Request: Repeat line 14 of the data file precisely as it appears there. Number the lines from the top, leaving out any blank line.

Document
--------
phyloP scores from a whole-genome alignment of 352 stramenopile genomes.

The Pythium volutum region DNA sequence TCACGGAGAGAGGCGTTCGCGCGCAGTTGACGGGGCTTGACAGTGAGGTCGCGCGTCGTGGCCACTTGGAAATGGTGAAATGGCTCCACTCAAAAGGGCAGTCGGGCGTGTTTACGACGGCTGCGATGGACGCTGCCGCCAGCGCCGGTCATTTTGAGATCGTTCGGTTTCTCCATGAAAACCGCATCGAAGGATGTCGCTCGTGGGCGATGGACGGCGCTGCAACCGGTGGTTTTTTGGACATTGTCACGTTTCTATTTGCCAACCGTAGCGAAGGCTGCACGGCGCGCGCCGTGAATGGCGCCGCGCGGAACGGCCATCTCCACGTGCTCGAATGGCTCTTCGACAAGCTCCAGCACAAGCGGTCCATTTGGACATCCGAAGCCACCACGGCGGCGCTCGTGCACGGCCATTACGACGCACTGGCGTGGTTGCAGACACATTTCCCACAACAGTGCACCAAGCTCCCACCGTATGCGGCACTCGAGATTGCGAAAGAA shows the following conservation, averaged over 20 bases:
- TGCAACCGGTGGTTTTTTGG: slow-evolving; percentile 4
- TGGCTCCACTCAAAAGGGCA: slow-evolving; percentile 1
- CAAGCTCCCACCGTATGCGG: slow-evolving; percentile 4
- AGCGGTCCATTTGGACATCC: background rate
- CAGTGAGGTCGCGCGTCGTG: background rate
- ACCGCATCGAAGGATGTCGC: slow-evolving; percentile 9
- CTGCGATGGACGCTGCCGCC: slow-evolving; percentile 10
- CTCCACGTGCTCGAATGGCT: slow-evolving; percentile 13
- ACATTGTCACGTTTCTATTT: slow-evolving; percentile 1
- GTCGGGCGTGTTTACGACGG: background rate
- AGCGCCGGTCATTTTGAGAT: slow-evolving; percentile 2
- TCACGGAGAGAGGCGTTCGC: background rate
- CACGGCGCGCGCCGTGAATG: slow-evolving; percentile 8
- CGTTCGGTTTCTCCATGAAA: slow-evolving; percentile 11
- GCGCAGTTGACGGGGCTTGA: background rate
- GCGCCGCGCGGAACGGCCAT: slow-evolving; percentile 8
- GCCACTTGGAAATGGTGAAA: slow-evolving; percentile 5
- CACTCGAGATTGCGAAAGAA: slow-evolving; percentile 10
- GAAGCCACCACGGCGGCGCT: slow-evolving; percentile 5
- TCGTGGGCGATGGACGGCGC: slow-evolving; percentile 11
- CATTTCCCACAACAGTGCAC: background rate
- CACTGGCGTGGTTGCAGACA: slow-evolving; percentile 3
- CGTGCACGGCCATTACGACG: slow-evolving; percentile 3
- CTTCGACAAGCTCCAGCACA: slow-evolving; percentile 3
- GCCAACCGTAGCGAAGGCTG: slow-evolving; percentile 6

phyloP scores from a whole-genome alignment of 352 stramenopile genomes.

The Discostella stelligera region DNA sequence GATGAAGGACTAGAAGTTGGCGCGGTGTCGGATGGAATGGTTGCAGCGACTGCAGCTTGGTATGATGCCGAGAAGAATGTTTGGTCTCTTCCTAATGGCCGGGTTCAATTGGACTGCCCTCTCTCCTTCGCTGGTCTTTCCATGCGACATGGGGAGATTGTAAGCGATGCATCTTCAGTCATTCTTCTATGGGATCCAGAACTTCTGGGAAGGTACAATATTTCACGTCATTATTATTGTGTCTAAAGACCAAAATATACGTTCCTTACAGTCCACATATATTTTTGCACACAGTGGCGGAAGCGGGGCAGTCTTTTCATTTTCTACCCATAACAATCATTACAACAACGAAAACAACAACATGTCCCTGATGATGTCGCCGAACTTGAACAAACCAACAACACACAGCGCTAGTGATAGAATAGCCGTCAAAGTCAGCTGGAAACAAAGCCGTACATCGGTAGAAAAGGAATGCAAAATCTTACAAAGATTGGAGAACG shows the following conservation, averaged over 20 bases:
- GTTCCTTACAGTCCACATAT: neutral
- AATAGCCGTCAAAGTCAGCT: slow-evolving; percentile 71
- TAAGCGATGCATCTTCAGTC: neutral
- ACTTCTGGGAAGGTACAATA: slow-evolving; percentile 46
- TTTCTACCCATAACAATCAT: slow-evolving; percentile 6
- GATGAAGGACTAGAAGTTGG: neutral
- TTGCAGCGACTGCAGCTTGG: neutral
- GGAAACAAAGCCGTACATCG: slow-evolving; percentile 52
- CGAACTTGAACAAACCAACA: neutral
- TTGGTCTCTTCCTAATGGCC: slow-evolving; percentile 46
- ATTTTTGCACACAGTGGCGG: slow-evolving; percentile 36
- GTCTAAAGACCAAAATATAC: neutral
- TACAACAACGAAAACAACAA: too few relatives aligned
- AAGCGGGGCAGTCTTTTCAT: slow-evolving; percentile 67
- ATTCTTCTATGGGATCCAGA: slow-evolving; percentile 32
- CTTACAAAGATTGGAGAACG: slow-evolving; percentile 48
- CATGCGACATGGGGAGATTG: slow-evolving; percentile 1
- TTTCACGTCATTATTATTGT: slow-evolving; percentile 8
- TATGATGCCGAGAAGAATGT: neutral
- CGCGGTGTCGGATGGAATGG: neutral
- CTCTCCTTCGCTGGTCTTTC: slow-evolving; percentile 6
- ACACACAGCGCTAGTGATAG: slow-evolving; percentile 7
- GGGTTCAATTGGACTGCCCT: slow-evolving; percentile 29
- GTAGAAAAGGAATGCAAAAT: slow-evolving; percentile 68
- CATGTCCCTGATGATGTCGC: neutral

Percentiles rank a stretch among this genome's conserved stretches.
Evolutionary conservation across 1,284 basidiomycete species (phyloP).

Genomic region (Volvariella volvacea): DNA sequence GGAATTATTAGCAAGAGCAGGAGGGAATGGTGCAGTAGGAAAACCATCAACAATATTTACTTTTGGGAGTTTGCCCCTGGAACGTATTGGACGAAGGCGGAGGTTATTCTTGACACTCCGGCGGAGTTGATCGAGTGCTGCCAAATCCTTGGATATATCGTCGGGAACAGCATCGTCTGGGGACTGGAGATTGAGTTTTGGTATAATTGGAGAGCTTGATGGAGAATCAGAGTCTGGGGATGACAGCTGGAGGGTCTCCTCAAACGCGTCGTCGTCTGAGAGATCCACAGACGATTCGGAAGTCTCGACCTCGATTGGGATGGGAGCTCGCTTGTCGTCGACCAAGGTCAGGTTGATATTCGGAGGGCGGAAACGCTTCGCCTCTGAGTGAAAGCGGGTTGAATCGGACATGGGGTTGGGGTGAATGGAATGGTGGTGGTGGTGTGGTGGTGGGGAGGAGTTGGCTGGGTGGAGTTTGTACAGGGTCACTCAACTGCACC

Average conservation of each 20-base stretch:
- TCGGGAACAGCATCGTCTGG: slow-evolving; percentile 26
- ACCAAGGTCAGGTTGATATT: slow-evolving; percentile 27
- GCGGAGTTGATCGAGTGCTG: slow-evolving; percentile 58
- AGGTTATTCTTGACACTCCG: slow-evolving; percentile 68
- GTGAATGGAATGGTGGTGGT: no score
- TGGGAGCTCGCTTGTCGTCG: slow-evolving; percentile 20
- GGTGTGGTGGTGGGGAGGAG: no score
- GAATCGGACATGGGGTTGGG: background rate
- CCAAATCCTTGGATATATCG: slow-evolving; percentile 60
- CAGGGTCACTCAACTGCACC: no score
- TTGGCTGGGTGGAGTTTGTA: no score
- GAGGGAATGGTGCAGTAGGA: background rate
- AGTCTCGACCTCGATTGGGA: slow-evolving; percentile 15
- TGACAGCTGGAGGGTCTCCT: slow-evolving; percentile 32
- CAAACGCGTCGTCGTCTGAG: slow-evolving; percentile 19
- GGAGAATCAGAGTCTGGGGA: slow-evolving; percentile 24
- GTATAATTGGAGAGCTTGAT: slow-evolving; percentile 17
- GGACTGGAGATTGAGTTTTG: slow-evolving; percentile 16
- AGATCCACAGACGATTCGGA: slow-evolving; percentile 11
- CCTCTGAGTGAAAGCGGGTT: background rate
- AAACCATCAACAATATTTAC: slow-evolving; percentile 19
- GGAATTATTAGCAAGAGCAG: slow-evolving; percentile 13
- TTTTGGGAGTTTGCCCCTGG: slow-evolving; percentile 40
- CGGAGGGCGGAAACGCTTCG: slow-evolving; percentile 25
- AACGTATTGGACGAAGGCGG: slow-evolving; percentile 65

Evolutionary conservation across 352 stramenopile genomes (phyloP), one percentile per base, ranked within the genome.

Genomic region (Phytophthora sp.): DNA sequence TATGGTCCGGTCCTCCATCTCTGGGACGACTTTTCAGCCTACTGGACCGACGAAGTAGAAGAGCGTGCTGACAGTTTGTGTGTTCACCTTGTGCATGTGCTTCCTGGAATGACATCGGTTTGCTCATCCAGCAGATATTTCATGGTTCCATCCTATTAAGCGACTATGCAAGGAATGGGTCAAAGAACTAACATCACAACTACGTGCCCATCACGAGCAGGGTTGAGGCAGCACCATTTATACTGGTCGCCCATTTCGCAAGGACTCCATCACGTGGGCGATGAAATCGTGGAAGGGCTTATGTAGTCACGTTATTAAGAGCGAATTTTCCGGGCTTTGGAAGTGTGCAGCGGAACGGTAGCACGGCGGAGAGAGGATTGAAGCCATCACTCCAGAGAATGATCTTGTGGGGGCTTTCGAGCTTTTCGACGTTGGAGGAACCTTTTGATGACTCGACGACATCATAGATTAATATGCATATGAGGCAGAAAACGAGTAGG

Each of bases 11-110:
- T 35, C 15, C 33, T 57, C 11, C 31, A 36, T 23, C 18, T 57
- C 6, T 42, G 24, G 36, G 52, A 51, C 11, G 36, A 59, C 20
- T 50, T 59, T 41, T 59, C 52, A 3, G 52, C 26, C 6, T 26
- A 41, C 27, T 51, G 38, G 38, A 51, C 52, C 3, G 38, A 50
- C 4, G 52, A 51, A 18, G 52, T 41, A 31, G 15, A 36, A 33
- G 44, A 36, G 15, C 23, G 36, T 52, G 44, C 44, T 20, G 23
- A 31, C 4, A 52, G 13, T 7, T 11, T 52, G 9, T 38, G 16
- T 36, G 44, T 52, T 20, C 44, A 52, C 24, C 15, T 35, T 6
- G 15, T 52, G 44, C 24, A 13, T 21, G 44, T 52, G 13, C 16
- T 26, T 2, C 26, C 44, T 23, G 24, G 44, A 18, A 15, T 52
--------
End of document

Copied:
- TCACGGAGAGAGGCGTTCGC: background rate